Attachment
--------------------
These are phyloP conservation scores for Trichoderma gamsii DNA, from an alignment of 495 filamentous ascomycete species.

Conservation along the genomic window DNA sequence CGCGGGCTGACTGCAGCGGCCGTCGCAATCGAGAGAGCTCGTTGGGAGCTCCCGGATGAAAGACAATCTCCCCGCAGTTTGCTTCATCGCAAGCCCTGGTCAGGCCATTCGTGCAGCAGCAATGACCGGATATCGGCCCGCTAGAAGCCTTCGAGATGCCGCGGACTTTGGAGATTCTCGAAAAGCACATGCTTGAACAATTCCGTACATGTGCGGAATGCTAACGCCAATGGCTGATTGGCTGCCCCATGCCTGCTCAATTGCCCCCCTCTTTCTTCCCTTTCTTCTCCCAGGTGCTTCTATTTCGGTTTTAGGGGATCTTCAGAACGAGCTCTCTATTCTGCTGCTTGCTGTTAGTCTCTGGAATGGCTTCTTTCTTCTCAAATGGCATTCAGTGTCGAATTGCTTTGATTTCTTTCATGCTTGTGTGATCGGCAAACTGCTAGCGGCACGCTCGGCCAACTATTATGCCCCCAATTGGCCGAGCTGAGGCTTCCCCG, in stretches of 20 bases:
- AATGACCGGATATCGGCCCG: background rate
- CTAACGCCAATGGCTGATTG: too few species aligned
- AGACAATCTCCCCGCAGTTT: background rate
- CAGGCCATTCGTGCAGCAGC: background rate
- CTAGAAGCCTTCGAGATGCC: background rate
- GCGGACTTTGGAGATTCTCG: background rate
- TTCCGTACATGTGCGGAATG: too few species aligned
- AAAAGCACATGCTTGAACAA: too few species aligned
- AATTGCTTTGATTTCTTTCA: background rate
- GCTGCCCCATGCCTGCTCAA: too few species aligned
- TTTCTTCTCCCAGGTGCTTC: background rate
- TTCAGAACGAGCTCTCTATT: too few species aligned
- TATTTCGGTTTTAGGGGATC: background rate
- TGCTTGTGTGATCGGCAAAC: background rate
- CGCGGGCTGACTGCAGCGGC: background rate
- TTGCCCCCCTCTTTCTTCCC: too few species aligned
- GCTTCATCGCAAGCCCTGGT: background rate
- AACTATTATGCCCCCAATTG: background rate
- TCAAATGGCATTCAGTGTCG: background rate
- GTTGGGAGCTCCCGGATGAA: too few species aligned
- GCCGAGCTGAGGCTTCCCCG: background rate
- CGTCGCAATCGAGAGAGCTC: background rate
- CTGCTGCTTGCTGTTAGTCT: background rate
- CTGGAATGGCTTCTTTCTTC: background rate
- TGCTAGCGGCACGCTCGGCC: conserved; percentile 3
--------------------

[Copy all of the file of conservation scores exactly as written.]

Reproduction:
These are phyloP conservation scores for Trichoderma gamsii DNA, from an alignment of 495 filamentous ascomycete species.

Conservation along the genomic window DNA sequence CGCGGGCTGACTGCAGCGGCCGTCGCAATCGAGAGAGCTCGTTGGGAGCTCCCGGATGAAAGACAATCTCCCCGCAGTTTGCTTCATCGCAAGCCCTGGTCAGGCCATTCGTGCAGCAGCAATGACCGGATATCGGCCCGCTAGAAGCCTTCGAGATGCCGCGGACTTTGGAGATTCTCGAAAAGCACATGCTTGAACAATTCCGTACATGTGCGGAATGCTAACGCCAATGGCTGATTGGCTGCCCCATGCCTGCTCAATTGCCCCCCTCTTTCTTCCCTTTCTTCTCCCAGGTGCTTCTATTTCGGTTTTAGGGGATCTTCAGAACGAGCTCTCTATTCTGCTGCTTGCTGTTAGTCTCTGGAATGGCTTCTTTCTTCTCAAATGGCATTCAGTGTCGAATTGCTTTGATTTCTTTCATGCTTGTGTGATCGGCAAACTGCTAGCGGCACGCTCGGCCAACTATTATGCCCCCAATTGGCCGAGCTGAGGCTTCCCCG, in stretches of 20 bases:
- AATGACCGGATATCGGCCCG: background rate
- CTAACGCCAATGGCTGATTG: too few species aligned
- AGACAATCTCCCCGCAGTTT: background rate
- CAGGCCATTCGTGCAGCAGC: background rate
- CTAGAAGCCTTCGAGATGCC: background rate
- GCGGACTTTGGAGATTCTCG: background rate
- TTCCGTACATGTGCGGAATG: too few species aligned
- AAAAGCACATGCTTGAACAA: too few species aligned
- AATTGCTTTGATTTCTTTCA: background rate
- GCTGCCCCATGCCTGCTCAA: too few species aligned
- TTTCTTCTCCCAGGTGCTTC: background rate
- TTCAGAACGAGCTCTCTATT: too few species aligned
- TATTTCGGTTTTAGGGGATC: background rate
- TGCTTGTGTGATCGGCAAAC: background rate
- CGCGGGCTGACTGCAGCGGC: background rate
- TTGCCCCCCTCTTTCTTCCC: too few species aligned
- GCTTCATCGCAAGCCCTGGT: background rate
- AACTATTATGCCCCCAATTG: background rate
- TCAAATGGCATTCAGTGTCG: background rate
- GTTGGGAGCTCCCGGATGAA: too few species aligned
- GCCGAGCTGAGGCTTCCCCG: background rate
- CGTCGCAATCGAGAGAGCTC: background rate
- CTGCTGCTTGCTGTTAGTCT: background rate
- CTGGAATGGCTTCTTTCTTC: background rate
- TGCTAGCGGCACGCTCGGCC: conserved; percentile 3